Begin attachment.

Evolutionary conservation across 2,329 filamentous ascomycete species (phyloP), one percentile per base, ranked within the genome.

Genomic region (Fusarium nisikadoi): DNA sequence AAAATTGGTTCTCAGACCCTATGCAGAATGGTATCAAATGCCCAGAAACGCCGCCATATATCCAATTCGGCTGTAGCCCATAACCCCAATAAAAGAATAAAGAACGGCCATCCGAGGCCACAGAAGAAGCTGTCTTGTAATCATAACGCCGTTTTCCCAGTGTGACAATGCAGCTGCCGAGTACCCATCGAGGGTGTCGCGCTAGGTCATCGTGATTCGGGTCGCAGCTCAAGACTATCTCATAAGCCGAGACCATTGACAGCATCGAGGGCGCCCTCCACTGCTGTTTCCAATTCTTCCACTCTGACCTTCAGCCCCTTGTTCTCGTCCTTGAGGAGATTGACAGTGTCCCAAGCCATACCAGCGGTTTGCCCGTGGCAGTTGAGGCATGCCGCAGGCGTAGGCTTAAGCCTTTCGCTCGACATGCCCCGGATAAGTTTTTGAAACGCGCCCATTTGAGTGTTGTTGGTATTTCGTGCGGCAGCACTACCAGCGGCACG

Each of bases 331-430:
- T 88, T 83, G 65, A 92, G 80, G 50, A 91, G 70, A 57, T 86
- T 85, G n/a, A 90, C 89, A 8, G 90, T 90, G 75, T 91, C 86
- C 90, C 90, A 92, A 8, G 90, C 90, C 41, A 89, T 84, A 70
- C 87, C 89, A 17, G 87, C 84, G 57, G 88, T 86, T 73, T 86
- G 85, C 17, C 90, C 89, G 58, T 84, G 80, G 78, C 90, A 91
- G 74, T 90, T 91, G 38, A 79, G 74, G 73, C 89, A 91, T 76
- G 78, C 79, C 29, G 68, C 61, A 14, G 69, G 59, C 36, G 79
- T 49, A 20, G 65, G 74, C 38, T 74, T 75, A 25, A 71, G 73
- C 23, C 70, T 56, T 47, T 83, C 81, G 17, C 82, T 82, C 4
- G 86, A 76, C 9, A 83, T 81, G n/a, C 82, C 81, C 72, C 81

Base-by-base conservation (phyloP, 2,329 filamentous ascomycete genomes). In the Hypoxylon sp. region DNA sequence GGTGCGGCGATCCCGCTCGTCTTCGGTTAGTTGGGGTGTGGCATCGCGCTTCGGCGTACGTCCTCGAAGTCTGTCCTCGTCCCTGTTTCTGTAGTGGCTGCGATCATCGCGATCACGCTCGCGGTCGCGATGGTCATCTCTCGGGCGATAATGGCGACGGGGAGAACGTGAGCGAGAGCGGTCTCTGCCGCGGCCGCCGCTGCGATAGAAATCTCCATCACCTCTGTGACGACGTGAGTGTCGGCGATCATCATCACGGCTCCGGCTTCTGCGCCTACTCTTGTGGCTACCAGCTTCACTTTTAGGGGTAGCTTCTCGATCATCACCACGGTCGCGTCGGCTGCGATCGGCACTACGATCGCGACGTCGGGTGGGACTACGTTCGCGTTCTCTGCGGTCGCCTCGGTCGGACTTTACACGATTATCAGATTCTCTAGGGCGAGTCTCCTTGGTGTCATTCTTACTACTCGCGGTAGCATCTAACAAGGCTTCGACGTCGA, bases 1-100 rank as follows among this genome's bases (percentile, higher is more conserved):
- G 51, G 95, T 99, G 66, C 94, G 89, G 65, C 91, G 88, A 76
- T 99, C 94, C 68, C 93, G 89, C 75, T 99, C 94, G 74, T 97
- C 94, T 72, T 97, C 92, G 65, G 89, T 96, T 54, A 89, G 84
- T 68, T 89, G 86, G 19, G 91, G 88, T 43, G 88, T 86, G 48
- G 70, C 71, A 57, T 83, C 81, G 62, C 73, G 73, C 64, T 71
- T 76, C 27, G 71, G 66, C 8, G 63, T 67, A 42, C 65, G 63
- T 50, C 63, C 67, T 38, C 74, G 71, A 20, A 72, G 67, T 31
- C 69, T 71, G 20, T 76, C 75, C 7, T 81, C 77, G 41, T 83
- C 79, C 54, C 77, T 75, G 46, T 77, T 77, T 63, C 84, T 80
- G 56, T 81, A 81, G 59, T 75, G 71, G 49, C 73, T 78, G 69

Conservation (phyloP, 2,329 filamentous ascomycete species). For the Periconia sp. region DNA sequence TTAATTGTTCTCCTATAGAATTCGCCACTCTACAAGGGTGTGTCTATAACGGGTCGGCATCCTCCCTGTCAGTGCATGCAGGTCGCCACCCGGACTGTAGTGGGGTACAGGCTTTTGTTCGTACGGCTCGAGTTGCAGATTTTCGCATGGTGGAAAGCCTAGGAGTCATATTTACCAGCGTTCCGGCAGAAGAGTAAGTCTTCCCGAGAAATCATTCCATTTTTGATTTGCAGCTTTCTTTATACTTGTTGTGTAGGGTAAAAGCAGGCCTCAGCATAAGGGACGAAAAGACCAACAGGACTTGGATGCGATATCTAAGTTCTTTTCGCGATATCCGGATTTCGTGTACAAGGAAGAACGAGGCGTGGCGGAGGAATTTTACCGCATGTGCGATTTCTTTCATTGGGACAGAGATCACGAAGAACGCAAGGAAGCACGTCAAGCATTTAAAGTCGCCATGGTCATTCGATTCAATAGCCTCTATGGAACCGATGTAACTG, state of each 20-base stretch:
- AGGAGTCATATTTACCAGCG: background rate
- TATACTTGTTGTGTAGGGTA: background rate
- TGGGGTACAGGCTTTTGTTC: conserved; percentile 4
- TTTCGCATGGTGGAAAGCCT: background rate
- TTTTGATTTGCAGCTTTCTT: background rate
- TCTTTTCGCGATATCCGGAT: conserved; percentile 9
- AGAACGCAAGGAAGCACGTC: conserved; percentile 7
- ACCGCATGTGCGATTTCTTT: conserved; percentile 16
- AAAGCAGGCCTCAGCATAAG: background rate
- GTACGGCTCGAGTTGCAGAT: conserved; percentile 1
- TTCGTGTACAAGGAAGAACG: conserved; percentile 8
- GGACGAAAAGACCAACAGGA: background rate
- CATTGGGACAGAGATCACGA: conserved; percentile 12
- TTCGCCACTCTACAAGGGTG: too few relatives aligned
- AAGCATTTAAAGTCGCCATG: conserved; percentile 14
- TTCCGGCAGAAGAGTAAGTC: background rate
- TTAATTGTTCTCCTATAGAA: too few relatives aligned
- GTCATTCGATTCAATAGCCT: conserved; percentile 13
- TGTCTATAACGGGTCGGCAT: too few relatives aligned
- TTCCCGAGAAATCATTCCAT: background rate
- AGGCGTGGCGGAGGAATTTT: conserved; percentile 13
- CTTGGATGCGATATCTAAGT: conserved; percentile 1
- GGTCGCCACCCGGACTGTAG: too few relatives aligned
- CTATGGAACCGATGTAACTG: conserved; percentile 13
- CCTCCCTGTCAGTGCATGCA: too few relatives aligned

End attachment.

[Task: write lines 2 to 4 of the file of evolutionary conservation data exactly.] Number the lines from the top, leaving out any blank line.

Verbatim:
Genomic region (Fusarium nisikadoi): DNA sequence AAAATTGGTTCTCAGACCCTATGCAGAATGGTATCAAATGCCCAGAAACGCCGCCATATATCCAATTCGGCTGTAGCCCATAACCCCAATAAAAGAATAAAGAACGGCCATCCGAGGCCACAGAAGAAGCTGTCTTGTAATCATAACGCCGTTTTCCCAGTGTGACAATGCAGCTGCCGAGTACCCATCGAGGGTGTCGCGCTAGGTCATCGTGATTCGGGTCGCAGCTCAAGACTATCTCATAAGCCGAGACCATTGACAGCATCGAGGGCGCCCTCCACTGCTGTTTCCAATTCTTCCACTCTGACCTTCAGCCCCTTGTTCTCGTCCTTGAGGAGATTGACAGTGTCCCAAGCCATACCAGCGGTTTGCCCGTGGCAGTTGAGGCATGCCGCAGGCGTAGGCTTAAGCCTTTCGCTCGACATGCCCCGGATAAGTTTTTGAAACGCGCCCATTTGAGTGTTGTTGGTATTTCGTGCGGCAGCACTACCAGCGGCACG

Each of bases 331-430:
- T 88, T 83, G 65, A 92, G 80, G 50, A 91, G 70, A 57, T 86